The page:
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Pashupatinath Temple in Kathmandu, Nepal

Today we visited what many consider to be the most sacred place in Nepal, the Hindu temple of Pashupatinath.

 

I knew I would see cremations taking place and wondered how I would react.  It turns out, the cremations were the easiest aspect to absorb.

 

Kali's statue

A statue of Kali at Pashupati. Legend says that this statue is rising and when it emerges fully the universe will be destroyed and a new age will come.

 

Located about five kilometers outside of Kathmandu, we arrive by taxi, and within blocks of the temple, my senses are already overloaded with horns, bells, cows, cars, bicycles, holy men, beggars, smoke, vendors, incense, and thousands of people.

 

The Pashupati area contains Pashupatinath Temple as well as thousands of other monuments, stupas, temples, monasteries, and shrines covering an area of 652 acres (264 hectares).  Massive.  It costs foreigners 1000 rupees to enter ($10 US) this UNESCO World Heritage site.  Note that only Hindus can enter the temple itself but non-Hindus may walk in the outside areas and observe cremations.

 

Inside, we walk through a courtyard of a home for the aged founded by Mother Theresa’s Missionaries of Charity.  Here, the elderly disabled and poor are cared for while they wait for death.  Conveniently, the building is located just steps from the Bagmati river, the largest cremation site in Nepal.  Until death, they are fed, their beds are made and their clothes are washed by the sisters.

 

Pashupati Area

A small portion of the large Pashupati Area

 

They are lucky.  With no government help in Nepal, elderly people are on their own and dependent on family to tend to their needs.  A burden for most.

 

Outside, an organization begs for blood donations needed for the many sick people that are hospitalized in the area.  I was not prepared when Krishna told me they also wanted donations of eyes and take them from the “almost dead”.  I hope he’s mistaken.  Reading about the center suggests that donations are only taken from the deceased, but like everything in Nepal, one is left to wonder.

 

The Temple itself is the most important of all temples dedicated to Shiva (Pashupati).  It’s a pilgrimage site for Hindus from all over the world.  As non-Hindus, Krishna tells us we can’t enter.

 

A peek inside the front gate reveals a magical world of gigantic statues and ornate buildings. Hundreds stream in, dressed in their best clothes.  In their hands, they carry offerings of flowers, plants, and goats.

 

The Temple is built on the bank of the sacred Bagmati River.  It is believed that if one expires with their feet in the river, they will break the endless cycle of life and death.  It is considered a spiritually purifying river which is hard to fathom when it is highly polluted with raw sewage and garbage.  With little rain in recent months, the foul water barely flows.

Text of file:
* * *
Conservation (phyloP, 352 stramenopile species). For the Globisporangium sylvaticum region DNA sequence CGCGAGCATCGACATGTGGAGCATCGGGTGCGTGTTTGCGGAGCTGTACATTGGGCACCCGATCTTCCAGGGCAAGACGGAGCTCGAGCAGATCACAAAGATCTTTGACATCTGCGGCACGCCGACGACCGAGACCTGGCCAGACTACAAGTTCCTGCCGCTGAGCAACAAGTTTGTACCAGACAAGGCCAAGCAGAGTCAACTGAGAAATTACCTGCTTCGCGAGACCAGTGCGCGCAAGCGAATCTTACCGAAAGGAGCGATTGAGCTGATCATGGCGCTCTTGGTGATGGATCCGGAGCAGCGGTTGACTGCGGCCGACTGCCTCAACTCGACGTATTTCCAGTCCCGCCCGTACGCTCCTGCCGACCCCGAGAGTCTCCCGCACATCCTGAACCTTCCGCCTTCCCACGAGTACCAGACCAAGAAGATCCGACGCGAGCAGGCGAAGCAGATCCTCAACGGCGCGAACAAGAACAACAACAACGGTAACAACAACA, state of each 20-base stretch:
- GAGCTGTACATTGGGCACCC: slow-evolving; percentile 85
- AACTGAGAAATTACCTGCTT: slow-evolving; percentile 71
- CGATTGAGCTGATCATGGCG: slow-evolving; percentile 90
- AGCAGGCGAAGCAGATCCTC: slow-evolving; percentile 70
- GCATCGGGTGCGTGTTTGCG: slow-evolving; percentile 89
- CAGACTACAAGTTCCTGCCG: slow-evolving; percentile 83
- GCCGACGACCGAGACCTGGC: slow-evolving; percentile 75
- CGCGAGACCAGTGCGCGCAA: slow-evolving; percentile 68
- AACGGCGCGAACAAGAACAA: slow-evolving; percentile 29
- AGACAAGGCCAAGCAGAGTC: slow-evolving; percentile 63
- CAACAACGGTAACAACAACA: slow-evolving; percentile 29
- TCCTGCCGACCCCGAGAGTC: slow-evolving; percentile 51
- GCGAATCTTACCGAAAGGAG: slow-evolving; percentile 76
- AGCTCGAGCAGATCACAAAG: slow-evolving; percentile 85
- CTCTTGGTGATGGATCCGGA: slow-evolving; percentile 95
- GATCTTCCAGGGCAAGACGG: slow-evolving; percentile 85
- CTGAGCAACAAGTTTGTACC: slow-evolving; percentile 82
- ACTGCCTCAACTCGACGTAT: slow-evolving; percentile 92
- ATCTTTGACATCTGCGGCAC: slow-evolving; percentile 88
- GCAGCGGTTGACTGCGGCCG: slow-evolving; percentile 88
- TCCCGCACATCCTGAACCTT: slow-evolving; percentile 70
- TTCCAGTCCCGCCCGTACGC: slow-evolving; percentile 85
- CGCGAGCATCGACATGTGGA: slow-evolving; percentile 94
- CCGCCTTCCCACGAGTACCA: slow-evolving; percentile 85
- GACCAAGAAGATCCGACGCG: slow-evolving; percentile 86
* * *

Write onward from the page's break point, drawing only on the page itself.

Cremation site outside Pashupatinath Temple

Cremation site outside Pashupatinath Temple

 

I was not prepared to come upon the corpses so abruptly.  At the edge of the river, there is no avoiding inhaling the thick smoke of firewood and burning bodies.  We turn our heads and cover our faces.  And cough.

 

We cross the river over a small bridge guarded by a large bull.  He stands directly in the center of the bridge.  We walk past tentatively.  I imagine that I’m a matador and this is no problem.

 

I was not prepared to see the kicking headless goat, blood pouring from its neck, a sacrifice made a million times on these grounds.  More leashed goats are walked towards the spot, unaware of their fate.

 

Monkeys are everywhere.

 

Monkeys outside Pashupatinath Temple

Monkeys outside Pashupatinath Temple

 

Watching the cremations, I am touched by the humanity and tenderness.  Family and friends gather to carry the body, wrapped in orange cloth to the river’s edge.  There they take turns washing the face and feet of the corpse with water from the river.  I see no tears.  Then the body is carried to the prepared platform and the oldest son lights the fire which must begin in the mouth.

 

In a matter of hours, the body is mostly turned to bits and the remains are deposited into the river where they will eventually flow to the sacred river Ganges.  So far from the sanitized funeral home of the West.  In my view, this is a much healthier approach which allows for death to be a part of life and not some unseen, frightening oddity.

 

This funeral tradition has been going on here for 1500 years.

 

I was not prepared to see small children, swimming in the filthy river, hoping to find an object of gold or something valuable from a freshly discarded corpse.  Desperation fuels their filthy swim.

 

Another day in Nepal that leaves more questions than answers.

 

I was not prepared.

 

Photos of the Pashupati Area and Pashupatinath Temple Entrance:

 

2 Comments

  1. really interesting and pleasant to read.

  2. Wow…I did not make it there. Intense.

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